Video report by ITV News Security Editor Rohit Kachroo
Bangladesh has denied Islamic State schoolgirl Shamima Begum has dual nationality and said there is "no question of her being allowed" into the country.
In a statement on Wednesday, the country's ministry of foreign affairs said Ms Begum was not a Bangladeshi citizen and had never even visited the state.
Dhaka's reaction comes after Ms Begum was stripped of her British citizenship by the Home Office, a decision she told ITV News she found "kind of heart-breaking to read" and "hard to swallow".
But Bangladesh's government said it was "deeply concerned" that the 19-year-old had been "erroneously identified as a holder of dual citizenship".
"She is a British citizen by birth and has never applied for dual nationality with Bangladesh," the statement read.
"It may also be mentioned that she never visited Bangladesh in the past despite her parental lineage. So, there is no question of her being allowed to enter into Bangladesh."
As ITV News Security Editor Rohit Kachroo showed her a copy of the letter confirming the decision at the Syria refugee camp where she is being held, she said: "I'm a bit shocked... It's a bit unjust on me and my son."
The letter detailed the government's reply received by her UK-based family on Tuesday.
The teenager, who gave birth to her baby boy on Sunday, said she had not been informed of the decision as she received the letter.
"I don't know what to say," she said. "I am not that shocked but I am a bit shocked. It’s a bit upsetting and frustrating. I feel like it’s a bit unjust on me and my son."
She added: "It’s kind of heart-breaking to read. My family made it sound like it would be a lot easier for me to come back to the UK when I was speaking to them in Baghouz. It’s kind of hard to swallow."
Referring to other returnees handled by the government, she said: "I heard that other people are being sent back to Britain so I don’t know why my case is any different to other people, or is it just because I was on the news four years ago?"
She said she may explore a potential citizenship route through her Dutch husband.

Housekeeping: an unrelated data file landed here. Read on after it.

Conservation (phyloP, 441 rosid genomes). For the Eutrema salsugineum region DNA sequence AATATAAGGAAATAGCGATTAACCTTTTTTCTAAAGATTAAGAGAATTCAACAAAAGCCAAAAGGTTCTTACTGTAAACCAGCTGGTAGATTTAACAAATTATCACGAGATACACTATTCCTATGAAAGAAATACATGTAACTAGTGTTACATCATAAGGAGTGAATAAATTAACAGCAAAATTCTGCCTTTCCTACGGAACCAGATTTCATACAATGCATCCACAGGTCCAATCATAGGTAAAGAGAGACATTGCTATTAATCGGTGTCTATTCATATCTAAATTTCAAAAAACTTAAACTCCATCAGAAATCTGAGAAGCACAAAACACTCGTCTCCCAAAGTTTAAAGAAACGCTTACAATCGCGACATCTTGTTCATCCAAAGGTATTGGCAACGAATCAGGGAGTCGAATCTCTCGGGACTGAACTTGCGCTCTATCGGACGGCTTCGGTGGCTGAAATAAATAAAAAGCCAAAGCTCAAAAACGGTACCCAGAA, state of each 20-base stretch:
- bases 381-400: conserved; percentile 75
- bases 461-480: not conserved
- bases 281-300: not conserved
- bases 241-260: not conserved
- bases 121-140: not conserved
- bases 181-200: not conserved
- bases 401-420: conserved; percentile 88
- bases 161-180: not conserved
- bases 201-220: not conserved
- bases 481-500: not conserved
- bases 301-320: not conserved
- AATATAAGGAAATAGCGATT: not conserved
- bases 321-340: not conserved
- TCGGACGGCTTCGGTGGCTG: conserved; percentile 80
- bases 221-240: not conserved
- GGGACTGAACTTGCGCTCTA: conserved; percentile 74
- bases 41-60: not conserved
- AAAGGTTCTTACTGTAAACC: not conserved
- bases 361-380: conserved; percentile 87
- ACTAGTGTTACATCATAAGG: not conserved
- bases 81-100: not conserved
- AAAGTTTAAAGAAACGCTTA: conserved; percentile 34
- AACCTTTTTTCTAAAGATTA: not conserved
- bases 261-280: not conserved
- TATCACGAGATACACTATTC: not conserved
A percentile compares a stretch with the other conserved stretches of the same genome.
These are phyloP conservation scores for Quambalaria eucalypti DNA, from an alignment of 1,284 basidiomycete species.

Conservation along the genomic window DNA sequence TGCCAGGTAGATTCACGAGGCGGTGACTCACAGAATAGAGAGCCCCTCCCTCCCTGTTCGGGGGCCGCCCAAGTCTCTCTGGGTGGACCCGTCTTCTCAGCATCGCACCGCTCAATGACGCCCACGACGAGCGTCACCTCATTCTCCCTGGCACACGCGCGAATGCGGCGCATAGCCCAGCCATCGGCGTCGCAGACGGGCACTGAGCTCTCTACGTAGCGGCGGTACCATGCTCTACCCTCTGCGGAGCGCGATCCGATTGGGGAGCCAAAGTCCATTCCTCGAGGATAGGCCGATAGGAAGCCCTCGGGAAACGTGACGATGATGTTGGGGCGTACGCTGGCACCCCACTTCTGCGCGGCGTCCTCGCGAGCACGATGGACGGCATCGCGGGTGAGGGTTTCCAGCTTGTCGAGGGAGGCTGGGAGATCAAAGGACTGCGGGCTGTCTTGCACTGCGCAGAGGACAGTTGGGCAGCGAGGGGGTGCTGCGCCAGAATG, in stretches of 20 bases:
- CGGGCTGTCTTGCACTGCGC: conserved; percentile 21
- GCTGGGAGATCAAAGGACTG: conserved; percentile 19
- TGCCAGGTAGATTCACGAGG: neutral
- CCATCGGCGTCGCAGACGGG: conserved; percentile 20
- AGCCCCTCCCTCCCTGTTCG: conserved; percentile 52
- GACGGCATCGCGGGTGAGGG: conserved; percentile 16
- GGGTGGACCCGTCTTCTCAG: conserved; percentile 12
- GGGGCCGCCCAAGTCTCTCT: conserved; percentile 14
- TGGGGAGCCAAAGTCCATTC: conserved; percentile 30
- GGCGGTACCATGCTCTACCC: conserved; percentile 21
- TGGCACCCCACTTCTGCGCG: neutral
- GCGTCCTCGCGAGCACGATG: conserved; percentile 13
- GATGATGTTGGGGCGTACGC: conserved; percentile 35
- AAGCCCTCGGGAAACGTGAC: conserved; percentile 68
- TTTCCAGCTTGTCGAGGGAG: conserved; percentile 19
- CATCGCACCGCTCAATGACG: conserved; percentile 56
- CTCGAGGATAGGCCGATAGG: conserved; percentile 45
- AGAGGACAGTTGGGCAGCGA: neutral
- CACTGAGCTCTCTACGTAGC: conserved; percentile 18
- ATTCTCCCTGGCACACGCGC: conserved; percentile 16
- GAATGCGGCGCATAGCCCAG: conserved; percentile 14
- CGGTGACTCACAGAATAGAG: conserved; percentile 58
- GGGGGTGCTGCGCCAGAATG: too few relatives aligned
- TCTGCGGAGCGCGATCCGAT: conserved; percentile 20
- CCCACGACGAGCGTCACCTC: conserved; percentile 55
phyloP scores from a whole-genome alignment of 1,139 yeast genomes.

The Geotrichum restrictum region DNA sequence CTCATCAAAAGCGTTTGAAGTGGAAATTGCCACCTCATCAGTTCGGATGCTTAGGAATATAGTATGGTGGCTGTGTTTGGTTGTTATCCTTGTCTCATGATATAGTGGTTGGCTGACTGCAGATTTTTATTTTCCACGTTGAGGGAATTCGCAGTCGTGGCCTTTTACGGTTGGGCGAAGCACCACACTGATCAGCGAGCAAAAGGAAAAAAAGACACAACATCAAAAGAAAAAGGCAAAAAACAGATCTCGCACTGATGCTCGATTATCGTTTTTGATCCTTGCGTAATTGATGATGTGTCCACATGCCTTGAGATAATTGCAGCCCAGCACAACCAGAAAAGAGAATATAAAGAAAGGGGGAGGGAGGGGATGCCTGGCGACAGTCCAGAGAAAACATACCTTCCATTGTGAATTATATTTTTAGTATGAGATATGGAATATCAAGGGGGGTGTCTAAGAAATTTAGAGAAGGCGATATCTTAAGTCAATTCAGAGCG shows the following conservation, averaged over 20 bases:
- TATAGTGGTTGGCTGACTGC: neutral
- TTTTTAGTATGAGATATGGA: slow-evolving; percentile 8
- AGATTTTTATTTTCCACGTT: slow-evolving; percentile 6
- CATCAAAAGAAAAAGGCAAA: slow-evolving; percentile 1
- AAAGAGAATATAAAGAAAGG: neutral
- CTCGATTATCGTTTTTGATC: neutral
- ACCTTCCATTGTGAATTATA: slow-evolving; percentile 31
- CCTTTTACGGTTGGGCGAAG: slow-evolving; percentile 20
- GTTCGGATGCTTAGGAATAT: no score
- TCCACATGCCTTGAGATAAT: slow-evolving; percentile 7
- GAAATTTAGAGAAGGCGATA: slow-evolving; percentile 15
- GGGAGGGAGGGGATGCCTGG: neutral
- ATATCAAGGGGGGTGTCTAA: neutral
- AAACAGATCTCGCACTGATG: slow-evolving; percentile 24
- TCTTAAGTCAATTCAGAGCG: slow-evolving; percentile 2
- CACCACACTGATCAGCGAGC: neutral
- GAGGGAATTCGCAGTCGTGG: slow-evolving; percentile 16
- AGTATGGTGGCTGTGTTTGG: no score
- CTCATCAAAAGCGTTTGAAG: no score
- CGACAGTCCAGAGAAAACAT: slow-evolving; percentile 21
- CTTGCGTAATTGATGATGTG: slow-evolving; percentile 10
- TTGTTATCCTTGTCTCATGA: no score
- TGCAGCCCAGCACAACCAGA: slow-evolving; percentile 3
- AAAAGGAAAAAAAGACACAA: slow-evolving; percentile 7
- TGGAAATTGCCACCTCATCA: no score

"Another option I might try with my family is my husband is from Holland and he has family in Holland.
"Maybe I can ask for citizenship in Holland. If he gets sent back to prison in Holland I can just wait for him while he is in prison."
Asked if she had a message or request for the home secretary, she told ITV News: "To maybe review my case again and have a bit more sympathy for me and understanding.
"Give me a reason why they see me as a threat to the UK."
The copy of the Home Office letter handed to her said: "Please find enclosed papers that relate to a decision taken by the Home Secretary, to deprive your daughter, Shamima Begum, of her British citizenship.
"In light of the circumstances of your daughter, the notice of the Home Secretary's decision has been served of file today (19th February), and the order removing her British citizenship has subsequently been made."
The letter went on to urge Ms Begum's family to make her aware of the decision and added that she had a right to appeal.
Addressing the House of Commons on Wednesday, Mr Javid announced: "There must be consequences for those who back terror."
Whilst he did not single out Ms Begum's case, the Home Secretary said children born to those who have had their citizenship revoked should "not suffer".
Asked if she had a message for her family, Ms Begum said: "I want to apologise a lot for what I've put them through but right now I really need their help to bring me back. I can't stay here. I can't raise my son in this camp."
ITV News also asked her is she was aware of the devastation she has caused her family and why she ignored their pleas to come home.
"I saw on the internet the news and stuff and asking for me to come back."
She said she ignored the pleas "because I thought I was doing the right thing by being a part of Islamic State and that they were wrong for staying in the UK, not wanting to come with me".
Asked if she regretted ruining their lives she said: "Yeah. I've seen the impact it's had on them after I spoke to them. But after a while they got over it and the guilt kind of went away.
"And they just forgot about it. They slowly got over it and they had to accept that I came, they had to accept the decision I made."
Ms Begum and two school friends from Bethnal Green fled the UK via Turkey in 2015, where they made their way to Syria and were married off to Islamic State fighters.
Speaking to ITV News on Monday, the teenager insisted she was "not a threat" to the UK, despite having insisted she did not regret joining IS.
"I'm a 19-year-old girl with a newborn baby," she said..
"I don't have any weapons; I don't want to hurt anyone even if I did have weapons."